Visiting more Colorado Ghost Towns

Kerri planned a nice day of exploring for us. Not only were we looking for a place to boondock not far out of Silverton, but there were two ghost towns within reach as well. That made for a whole day of off-road adventures.

The boondocking ended up a bust… the three places we looked were legit, but massively over-crowded and muddy. I just can’t imagine why anyone else would want to pull in there only to squeeze in, only feet away from the neighboring rigs. It was worse than an inner-city RV Park, spacing-wise. instead, we decided to just stay exactly where we were, in a nice peaceful meadow on the other side of the mountains.

On the North side of Silverton, Colorado, up a long and bumpy (and wet thanks to the weather) dirt road sits the old ghost town of Animas Forks. As are most towns in this area, it was a silver mining town in the late 1800’s and early 1900’s. Only a few structures remain today, and thanks to the Forest Service and BLM, they are open to the public for exploration. So we did, as well as lines and lines of others in their OHVs, Jeeps, Quads, and motorcycles. Considering the length of rough-ride of the road to get out here, there was no shortage of people wanting to come visit the old town.

When we finished exploring we dropped into Silverton for a meal and continued exploring by hopping over another mountain pass to the old ghost town of Ironton, Colorado. At first the GPS coordinates sent us on a wild goose chase, but eventually we found our way down the right dirt trail (it was barely wide enough for the truck) and pulled right into what seemed to be the center of town. Of course, Ironton was another town that sprung up due to the silver mining, but did not last long into the 20th century. Dozens if structures still stand – barely – with the surrounding forest nearly completely taking the town back. Trees have grown so thick in the town now that you do not see one building from another. It made for a very exciting hour or so exploring around. Something new was popping out of the trees every few steps.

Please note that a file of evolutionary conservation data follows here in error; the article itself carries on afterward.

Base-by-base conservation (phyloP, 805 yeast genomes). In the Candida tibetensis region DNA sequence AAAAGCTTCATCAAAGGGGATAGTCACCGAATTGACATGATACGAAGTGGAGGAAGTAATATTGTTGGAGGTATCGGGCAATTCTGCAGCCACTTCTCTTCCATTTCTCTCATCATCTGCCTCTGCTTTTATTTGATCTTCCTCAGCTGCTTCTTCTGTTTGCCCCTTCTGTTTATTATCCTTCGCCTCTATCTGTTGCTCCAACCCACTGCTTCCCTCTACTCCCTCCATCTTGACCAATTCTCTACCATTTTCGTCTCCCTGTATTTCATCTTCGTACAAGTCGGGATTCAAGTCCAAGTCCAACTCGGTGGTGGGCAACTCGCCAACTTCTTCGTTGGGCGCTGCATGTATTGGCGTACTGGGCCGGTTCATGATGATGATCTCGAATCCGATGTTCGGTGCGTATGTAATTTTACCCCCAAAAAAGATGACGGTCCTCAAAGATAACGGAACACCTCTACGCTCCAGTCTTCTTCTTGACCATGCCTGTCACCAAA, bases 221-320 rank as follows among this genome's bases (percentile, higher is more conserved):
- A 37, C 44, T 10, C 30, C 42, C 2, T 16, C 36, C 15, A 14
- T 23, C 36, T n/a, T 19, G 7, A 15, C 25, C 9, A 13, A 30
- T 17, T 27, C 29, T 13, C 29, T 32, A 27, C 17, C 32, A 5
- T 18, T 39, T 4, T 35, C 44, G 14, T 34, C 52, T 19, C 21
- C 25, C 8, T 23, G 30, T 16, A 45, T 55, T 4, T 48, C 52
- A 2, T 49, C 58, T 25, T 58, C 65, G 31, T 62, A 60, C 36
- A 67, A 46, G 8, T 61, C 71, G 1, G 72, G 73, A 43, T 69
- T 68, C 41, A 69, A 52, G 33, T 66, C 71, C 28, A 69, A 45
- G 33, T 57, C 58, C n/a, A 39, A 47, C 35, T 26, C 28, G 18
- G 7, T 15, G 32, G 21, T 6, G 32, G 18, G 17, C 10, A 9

You may also like...

8 Responses

  1. Marshall says:

    Sorry that the boondocking locations in Silverton didn’t work out for y’all. Cuz, let me tell you, they are superb! We spent 2-2 week stints there and LOVED it, one at the beginning of last summer and one at the end. We didn’t have the crowds, but did get snowed on. Also didn’t have the crowds when we went to Animas. Love that area!

    • Van-Tramp says:

      They would be great spots if not for the crowds, I agree. Shoulder season should be fine, we are just here right in the center of the summer. Next time!

  2. Skywalker says:

    Sorry for the naive question… Can you enter the building in those towns or just look from the outside?

  3. Michele Overacker says:

    That ghost town looks so neat!

    You aren’t planning on driving the Million Dollar Highway (US 550) between Ouray and Silverton, are you? I think Kerri would die, or at least have a nervous breakdown!😱 I know I would! We looked into it, since we will be in Durango and will be taking the
    Durango -Silverton Railroad in October, and I said “no way!” However, my friend who lives in Albuquerque had no problem with it.

    • Van-Tramp says:

      We were considering it at first, but as usual, we changed out planned route over the past weeks and will now be going back down to Messa Verde Ntnl Park.

  4. Michele Overacker says:

    We will be going to Mesa Verde on our way to Durango and to our friend’s who live in Albuquerque in October. Gary can’t climb the ladders into and out of the cliff dwellings because of his back, so we will have to view what we can from the overlook. If you are disappointed when you go there, don’t tell us, since we already have reservations in the national park campground.😆

Leave a Reply

Your email address will not be published. Required fields are marked *

*